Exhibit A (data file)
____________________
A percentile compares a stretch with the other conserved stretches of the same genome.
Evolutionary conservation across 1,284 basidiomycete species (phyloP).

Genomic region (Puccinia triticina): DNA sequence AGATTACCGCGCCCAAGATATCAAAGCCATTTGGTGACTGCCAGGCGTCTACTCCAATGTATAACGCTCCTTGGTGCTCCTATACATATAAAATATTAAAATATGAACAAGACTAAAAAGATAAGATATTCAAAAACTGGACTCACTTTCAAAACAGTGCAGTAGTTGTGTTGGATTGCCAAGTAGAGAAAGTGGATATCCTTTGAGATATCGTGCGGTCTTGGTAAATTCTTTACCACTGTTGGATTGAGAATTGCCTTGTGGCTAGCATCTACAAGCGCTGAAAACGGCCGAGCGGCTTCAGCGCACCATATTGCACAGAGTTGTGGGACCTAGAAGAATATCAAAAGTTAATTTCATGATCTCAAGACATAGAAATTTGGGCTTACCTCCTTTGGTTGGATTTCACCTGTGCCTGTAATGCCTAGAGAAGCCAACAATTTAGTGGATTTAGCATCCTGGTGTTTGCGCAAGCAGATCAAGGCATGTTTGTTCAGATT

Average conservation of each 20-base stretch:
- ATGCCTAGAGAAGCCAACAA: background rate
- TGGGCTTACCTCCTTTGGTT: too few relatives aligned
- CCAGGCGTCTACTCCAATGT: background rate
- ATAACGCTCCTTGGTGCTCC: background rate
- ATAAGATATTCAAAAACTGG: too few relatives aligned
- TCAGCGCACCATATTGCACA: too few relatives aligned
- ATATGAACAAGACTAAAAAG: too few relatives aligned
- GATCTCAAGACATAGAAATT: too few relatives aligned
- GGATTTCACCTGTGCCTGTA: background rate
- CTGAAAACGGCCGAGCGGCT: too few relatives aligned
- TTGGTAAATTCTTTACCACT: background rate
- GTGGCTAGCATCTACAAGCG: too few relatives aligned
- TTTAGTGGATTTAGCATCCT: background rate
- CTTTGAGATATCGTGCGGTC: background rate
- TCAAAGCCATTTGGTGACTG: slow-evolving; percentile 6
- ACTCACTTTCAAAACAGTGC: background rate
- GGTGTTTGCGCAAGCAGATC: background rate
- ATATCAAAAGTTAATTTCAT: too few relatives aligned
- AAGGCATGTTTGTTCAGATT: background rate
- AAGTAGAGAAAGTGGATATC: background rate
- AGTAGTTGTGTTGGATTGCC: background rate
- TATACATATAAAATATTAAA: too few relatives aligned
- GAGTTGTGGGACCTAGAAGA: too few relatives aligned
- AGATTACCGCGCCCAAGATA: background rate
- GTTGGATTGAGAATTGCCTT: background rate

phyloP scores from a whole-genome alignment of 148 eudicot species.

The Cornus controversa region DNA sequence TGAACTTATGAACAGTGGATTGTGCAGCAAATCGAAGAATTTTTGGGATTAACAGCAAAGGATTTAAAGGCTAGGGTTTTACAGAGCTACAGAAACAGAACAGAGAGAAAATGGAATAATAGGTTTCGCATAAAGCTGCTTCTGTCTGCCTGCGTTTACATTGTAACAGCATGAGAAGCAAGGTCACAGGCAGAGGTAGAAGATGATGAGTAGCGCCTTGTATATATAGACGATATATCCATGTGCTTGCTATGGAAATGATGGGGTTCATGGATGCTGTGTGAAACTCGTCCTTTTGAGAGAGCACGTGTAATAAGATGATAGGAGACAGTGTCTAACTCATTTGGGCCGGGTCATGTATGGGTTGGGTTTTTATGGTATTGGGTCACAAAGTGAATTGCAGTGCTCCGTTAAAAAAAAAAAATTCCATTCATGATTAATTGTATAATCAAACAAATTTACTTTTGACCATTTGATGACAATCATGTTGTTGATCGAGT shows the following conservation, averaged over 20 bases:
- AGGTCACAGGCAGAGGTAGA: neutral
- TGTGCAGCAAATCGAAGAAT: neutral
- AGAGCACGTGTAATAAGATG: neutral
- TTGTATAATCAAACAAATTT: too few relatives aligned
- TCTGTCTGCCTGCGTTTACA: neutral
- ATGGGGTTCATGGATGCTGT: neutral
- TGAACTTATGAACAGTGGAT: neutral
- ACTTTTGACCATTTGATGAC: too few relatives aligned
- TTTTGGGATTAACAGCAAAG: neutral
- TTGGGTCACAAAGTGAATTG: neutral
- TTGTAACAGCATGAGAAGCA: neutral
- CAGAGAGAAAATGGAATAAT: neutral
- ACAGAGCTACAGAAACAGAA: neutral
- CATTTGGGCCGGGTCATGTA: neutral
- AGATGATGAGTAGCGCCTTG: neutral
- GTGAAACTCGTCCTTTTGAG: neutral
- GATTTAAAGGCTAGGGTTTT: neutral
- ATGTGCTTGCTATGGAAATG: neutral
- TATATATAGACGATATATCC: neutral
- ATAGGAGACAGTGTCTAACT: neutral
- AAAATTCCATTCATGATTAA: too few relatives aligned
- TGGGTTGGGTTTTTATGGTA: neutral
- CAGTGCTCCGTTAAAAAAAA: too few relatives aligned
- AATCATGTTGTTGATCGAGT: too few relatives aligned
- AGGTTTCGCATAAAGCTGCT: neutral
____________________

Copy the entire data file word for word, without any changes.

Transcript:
A percentile compares a stretch with the other conserved stretches of the same genome.
Evolutionary conservation across 1,284 basidiomycete species (phyloP).

Genomic region (Puccinia triticina): DNA sequence AGATTACCGCGCCCAAGATATCAAAGCCATTTGGTGACTGCCAGGCGTCTACTCCAATGTATAACGCTCCTTGGTGCTCCTATACATATAAAATATTAAAATATGAACAAGACTAAAAAGATAAGATATTCAAAAACTGGACTCACTTTCAAAACAGTGCAGTAGTTGTGTTGGATTGCCAAGTAGAGAAAGTGGATATCCTTTGAGATATCGTGCGGTCTTGGTAAATTCTTTACCACTGTTGGATTGAGAATTGCCTTGTGGCTAGCATCTACAAGCGCTGAAAACGGCCGAGCGGCTTCAGCGCACCATATTGCACAGAGTTGTGGGACCTAGAAGAATATCAAAAGTTAATTTCATGATCTCAAGACATAGAAATTTGGGCTTACCTCCTTTGGTTGGATTTCACCTGTGCCTGTAATGCCTAGAGAAGCCAACAATTTAGTGGATTTAGCATCCTGGTGTTTGCGCAAGCAGATCAAGGCATGTTTGTTCAGATT

Average conservation of each 20-base stretch:
- ATGCCTAGAGAAGCCAACAA: background rate
- TGGGCTTACCTCCTTTGGTT: too few relatives aligned
- CCAGGCGTCTACTCCAATGT: background rate
- ATAACGCTCCTTGGTGCTCC: background rate
- ATAAGATATTCAAAAACTGG: too few relatives aligned
- TCAGCGCACCATATTGCACA: too few relatives aligned
- ATATGAACAAGACTAAAAAG: too few relatives aligned
- GATCTCAAGACATAGAAATT: too few relatives aligned
- GGATTTCACCTGTGCCTGTA: background rate
- CTGAAAACGGCCGAGCGGCT: too few relatives aligned
- TTGGTAAATTCTTTACCACT: background rate
- GTGGCTAGCATCTACAAGCG: too few relatives aligned
- TTTAGTGGATTTAGCATCCT: background rate
- CTTTGAGATATCGTGCGGTC: background rate
- TCAAAGCCATTTGGTGACTG: slow-evolving; percentile 6
- ACTCACTTTCAAAACAGTGC: background rate
- GGTGTTTGCGCAAGCAGATC: background rate
- ATATCAAAAGTTAATTTCAT: too few relatives aligned
- AAGGCATGTTTGTTCAGATT: background rate
- AAGTAGAGAAAGTGGATATC: background rate
- AGTAGTTGTGTTGGATTGCC: background rate
- TATACATATAAAATATTAAA: too few relatives aligned
- GAGTTGTGGGACCTAGAAGA: too few relatives aligned
- AGATTACCGCGCCCAAGATA: background rate
- GTTGGATTGAGAATTGCCTT: background rate

phyloP scores from a whole-genome alignment of 148 eudicot species.

The Cornus controversa region DNA sequence TGAACTTATGAACAGTGGATTGTGCAGCAAATCGAAGAATTTTTGGGATTAACAGCAAAGGATTTAAAGGCTAGGGTTTTACAGAGCTACAGAAACAGAACAGAGAGAAAATGGAATAATAGGTTTCGCATAAAGCTGCTTCTGTCTGCCTGCGTTTACATTGTAACAGCATGAGAAGCAAGGTCACAGGCAGAGGTAGAAGATGATGAGTAGCGCCTTGTATATATAGACGATATATCCATGTGCTTGCTATGGAAATGATGGGGTTCATGGATGCTGTGTGAAACTCGTCCTTTTGAGAGAGCACGTGTAATAAGATGATAGGAGACAGTGTCTAACTCATTTGGGCCGGGTCATGTATGGGTTGGGTTTTTATGGTATTGGGTCACAAAGTGAATTGCAGTGCTCCGTTAAAAAAAAAAAATTCCATTCATGATTAATTGTATAATCAAACAAATTTACTTTTGACCATTTGATGACAATCATGTTGTTGATCGAGT shows the following conservation, averaged over 20 bases:
- AGGTCACAGGCAGAGGTAGA: neutral
- TGTGCAGCAAATCGAAGAAT: neutral
- AGAGCACGTGTAATAAGATG: neutral
- TTGTATAATCAAACAAATTT: too few relatives aligned
- TCTGTCTGCCTGCGTTTACA: neutral
- ATGGGGTTCATGGATGCTGT: neutral
- TGAACTTATGAACAGTGGAT: neutral
- ACTTTTGACCATTTGATGAC: too few relatives aligned
- TTTTGGGATTAACAGCAAAG: neutral
- TTGGGTCACAAAGTGAATTG: neutral
- TTGTAACAGCATGAGAAGCA: neutral
- CAGAGAGAAAATGGAATAAT: neutral
- ACAGAGCTACAGAAACAGAA: neutral
- CATTTGGGCCGGGTCATGTA: neutral
- AGATGATGAGTAGCGCCTTG: neutral
- GTGAAACTCGTCCTTTTGAG: neutral
- GATTTAAAGGCTAGGGTTTT: neutral
- ATGTGCTTGCTATGGAAATG: neutral
- TATATATAGACGATATATCC: neutral
- ATAGGAGACAGTGTCTAACT: neutral
- AAAATTCCATTCATGATTAA: too few relatives aligned
- TGGGTTGGGTTTTTATGGTA: neutral
- CAGTGCTCCGTTAAAAAAAA: too few relatives aligned
- AATCATGTTGTTGATCGAGT: too few relatives aligned
- AGGTTTCGCATAAAGCTGCT: neutral